Why I had to say no when Albert Speer asked me to dinner
It took a few minutes to decipher the writing, but Roman Halter knew what it was as soon as he saw it.
It had lain buried among papers for nearly 30 years and had been forgotten. But the two-page, handwritten letter that Mr Halter found last month evoked memories of a time when he survived the Holocaust while dozens of family and friends were murdered.
The letter - and a second one - that Mr Halter had found were written by Albert Speer, the Nazis' chief architect and, from 1943, the man responsible for armaments in Hitler's Germany.
Speer, arguably the Führer's most trusted lieutenant, avoided the death penalty at Nuremberg, but served 20 years in Spandau prison.
He died in 1981 - weeks after an exchange of correspondence that has now come back to haunt Mr Halter.
The letters came to light because, as Mr Halter put it: "I am 81 and I didn't want to leave things so my children would cry over them. I didn't want them having to clear up my mess.
"I had completely forgotten about the letters, it was so long ago. My daughter Aloma, who is a writer, wants them and if she doesn't take them, I will give them to the Imperial War Museum."
The story behind the correspondence goes back to 1944 and the liquidation of the Lodz ghetto in Poland.
"I was selected with a group of 499 metal-workers, men, women and youth, for slave labour in Germany," Mr Halter recalled this week. He had trained as a metal-worker, a skill that saved him.
They were sent in cattle-trucks to Auschwitz along with 2,300 people who had tried to hide in the ghetto. When they arrived, the 2,300 were taken to the gas chambers, while his group was taken to Stutthof in Dresden, to work in a munitions factory. This is was what prompted Mr Halter to write to Speer. He said: "I asked him whether it was on his instructions that we were sent to Dresden and separated from the group that went to Auschwitz. I was recording my Shoah past, and I wanted to know."
At first, Speer's secretary replied, but the answer was vague. "So I wrote again, and said perhaps it would be simpler for me to come with two friends. If he said ‘yes', I wanted friends to witness what we would say."
Mr Halter received a handwritten reply in English, dated "16.XI.80", inviting him and his friends to dinner at the Speer residence in Heidelberg.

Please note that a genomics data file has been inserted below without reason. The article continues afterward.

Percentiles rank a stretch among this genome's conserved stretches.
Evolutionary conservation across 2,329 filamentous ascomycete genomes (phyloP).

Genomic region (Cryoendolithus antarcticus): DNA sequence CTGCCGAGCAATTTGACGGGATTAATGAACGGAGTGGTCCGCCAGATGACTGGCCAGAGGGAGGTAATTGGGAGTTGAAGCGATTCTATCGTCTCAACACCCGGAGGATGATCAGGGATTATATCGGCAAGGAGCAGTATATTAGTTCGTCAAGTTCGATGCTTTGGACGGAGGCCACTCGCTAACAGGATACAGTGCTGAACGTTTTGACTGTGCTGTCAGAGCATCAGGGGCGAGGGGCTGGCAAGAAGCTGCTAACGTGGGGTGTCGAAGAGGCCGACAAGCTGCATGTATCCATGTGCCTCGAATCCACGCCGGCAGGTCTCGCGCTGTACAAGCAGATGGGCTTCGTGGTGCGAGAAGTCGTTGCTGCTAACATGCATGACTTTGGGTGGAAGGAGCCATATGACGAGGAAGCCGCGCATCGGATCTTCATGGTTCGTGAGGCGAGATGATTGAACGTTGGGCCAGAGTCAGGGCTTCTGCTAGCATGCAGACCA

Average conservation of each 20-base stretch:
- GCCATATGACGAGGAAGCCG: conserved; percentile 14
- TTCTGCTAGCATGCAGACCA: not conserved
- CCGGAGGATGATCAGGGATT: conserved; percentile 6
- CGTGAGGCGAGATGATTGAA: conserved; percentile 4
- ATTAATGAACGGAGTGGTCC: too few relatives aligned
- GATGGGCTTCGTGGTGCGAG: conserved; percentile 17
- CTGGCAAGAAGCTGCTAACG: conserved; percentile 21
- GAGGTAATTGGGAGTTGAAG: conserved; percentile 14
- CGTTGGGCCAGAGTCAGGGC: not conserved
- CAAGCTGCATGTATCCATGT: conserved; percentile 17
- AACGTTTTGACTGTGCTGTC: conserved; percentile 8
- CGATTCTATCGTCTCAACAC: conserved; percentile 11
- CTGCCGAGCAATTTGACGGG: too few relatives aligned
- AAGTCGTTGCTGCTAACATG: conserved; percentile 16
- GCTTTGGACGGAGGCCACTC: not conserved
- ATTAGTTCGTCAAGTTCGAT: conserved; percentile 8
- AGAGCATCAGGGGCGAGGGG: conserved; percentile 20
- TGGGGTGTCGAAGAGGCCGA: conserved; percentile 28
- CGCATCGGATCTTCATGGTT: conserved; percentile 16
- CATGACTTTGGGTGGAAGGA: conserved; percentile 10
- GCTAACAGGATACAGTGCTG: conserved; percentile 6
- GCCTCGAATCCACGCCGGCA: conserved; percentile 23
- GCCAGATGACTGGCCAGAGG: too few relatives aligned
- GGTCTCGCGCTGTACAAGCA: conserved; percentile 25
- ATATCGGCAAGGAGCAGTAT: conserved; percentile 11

"Thank you so much for your letter!," it began. "I was in the mountains to try to finish my manuscript in quickness [sic]! Coming back I found your letter. Now it is too late for your proposal until in Heidelberg. And I am still under pressure until the midst of December. How is it with the 15th of December at 19.30. It would be an honour for us, if you would accept an invitation of dinner.
"Looking forward to this evening. With best wishes. Albert Speer"
Mr Halter gave the invitation very careful thought. "But in the end, I knew I could not accept it," he said.
Eleven days later, he sent a two-page reply, explaining why he turned Speer down: "Although my curiosity and even the strange fascination of meeting you and asking you some historical questions... was only part-reason for seeing you, I feel now that would betray and dishonour the memory of my family, my friends and my people who were murdered in various brutal ways, should I break bread with you."
He pointed out that, out of a population of more than 800 Jews in the village of Chodecz, where he lived, only four survived: himself and three girls.
In the second letter, Mr Halter quoted his grandfather, who perished in the Lodz ghetto: "When you survive, speak all you have witnessed. Speak it the best way you can. Do not philosophise about it, for murder is murder and we are being murdered today on the orders of evil leaders."
He asked Speer why they were not killed in Auschwitz: "I will not deny it, that it is good to be alive. But one has this thought at the back of one's mind now, ‘Did Herr Speer [save us] from Auschwitz because he wanted to save some Jews, or did he do it because we were skilled metal- and munition-workers? Was this done because of his humanity and compassion for us, or was the tonnage of the munition quota that was really the prime mover behind this action?"
Speer responded on January 27, 1981, "with much regret and sadness", saying: "I fully understand and accept your decision to decline my invitation."
The German remarked on the difference in tone between Mr Halter's two letters and intimated that it was only the "cordiality" of the first letter that had elicited the invitation.
"It may mean little in the face of your suffering that I have accepted full responsibility for the crimes committed against your people under Hitler," wrote Speer. He said he had tried through his writings and lectures to warn against any repetition but gave no answer to Halter's question.